Driving the Quilotoa Loop: surprise encounters and a heart pounder hike

My anxiety had been growing for several weeks every time I got in the truck with George. We have an ever expanding laundry list of to-dos on the truck which we were not coping with very well. The laundry list was manifesting as an angry Bulgarian driver.

Many backpackers hike between the towns on the Quilotoa loop. Since we have Vida, we opted to head straight to the mid point. The drive to Chugchilán on the loop started well with a chance encounter of a local celebration just outside of Latacunga. We were quickly offered a shot of the local liquor by some friendly face-painted gentleman. I squelched my usual internal warning alarm and embraced local custom by drinking out of the communal cup.

After enjoying the festivities for a little while, we got on our way. As the road degraded, so did George’s mood. He heard a new noise that could be the transmission. His tone implied – why had you brought us down this shitty road Teresa? I asked him to stop yelling at me. George replies that he is not yelling at me, just yelling. Hmm, right then.

Lucky for me, Hostal Cloud Forest where we were staying provided two meals a day. With some pork and beer for dinner and a good nights sleep, the laundry list of fix-it items once again seemed attainable and our transmission had not blown up. We enjoyed the beautiful views and lush setting of the hostal the next day before heading to Quilotoa crater lake.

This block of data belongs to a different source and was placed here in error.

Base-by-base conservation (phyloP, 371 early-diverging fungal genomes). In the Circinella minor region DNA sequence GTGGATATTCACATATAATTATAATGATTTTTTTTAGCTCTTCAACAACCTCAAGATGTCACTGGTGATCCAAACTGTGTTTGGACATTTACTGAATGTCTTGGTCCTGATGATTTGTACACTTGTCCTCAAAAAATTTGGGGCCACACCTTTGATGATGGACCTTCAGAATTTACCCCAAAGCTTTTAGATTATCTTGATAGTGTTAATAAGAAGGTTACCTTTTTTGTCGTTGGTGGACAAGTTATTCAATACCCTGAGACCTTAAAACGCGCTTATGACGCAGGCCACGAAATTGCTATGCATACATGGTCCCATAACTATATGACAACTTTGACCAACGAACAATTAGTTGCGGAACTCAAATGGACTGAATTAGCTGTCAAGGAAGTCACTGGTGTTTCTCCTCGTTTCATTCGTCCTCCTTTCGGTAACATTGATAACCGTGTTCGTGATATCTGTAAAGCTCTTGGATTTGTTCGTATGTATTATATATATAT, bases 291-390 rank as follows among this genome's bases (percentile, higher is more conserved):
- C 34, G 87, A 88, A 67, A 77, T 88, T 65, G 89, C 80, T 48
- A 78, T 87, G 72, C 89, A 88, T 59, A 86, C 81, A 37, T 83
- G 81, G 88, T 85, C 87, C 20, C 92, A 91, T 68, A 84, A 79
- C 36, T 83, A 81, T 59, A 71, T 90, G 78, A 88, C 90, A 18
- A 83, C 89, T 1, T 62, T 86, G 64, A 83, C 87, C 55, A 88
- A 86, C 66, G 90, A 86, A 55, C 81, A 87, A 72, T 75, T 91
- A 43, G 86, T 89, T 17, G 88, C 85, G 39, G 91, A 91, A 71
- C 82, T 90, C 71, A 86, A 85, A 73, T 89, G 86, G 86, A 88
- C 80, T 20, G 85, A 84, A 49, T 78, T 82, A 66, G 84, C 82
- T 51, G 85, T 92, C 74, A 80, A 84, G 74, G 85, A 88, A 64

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It is my personally opinion that hikes that end with the harder part, in this case hiking out of the crater, are no good. I’ll admit that my favorite part of hiking is the feeling I get when I start walking back down. The lake draws you in quickly though. You’ve committed before you realize how f$%king dusty it is, how annoying donkeys running on a trail can be, and how heart pounding the climb back up will be.

Ok, I’m beging dramatic. It’s a quick 30 minute walk down (~400 meters). Thankfully, the sand is actually kind on your knees and the donkeys are only a minor annoyance. The lake is stunning, you have a snack, and then you climb back out in about 1 hour 15 minutes.

After reaching the top, G was drawn in by the aroma of grilled meat. We swung by a local food stand where G ordered papas con pollo (potatoes with chicken). The potatoes come first in the Andes. We not only got a bowl of good food but some good conversation with a local family.

 

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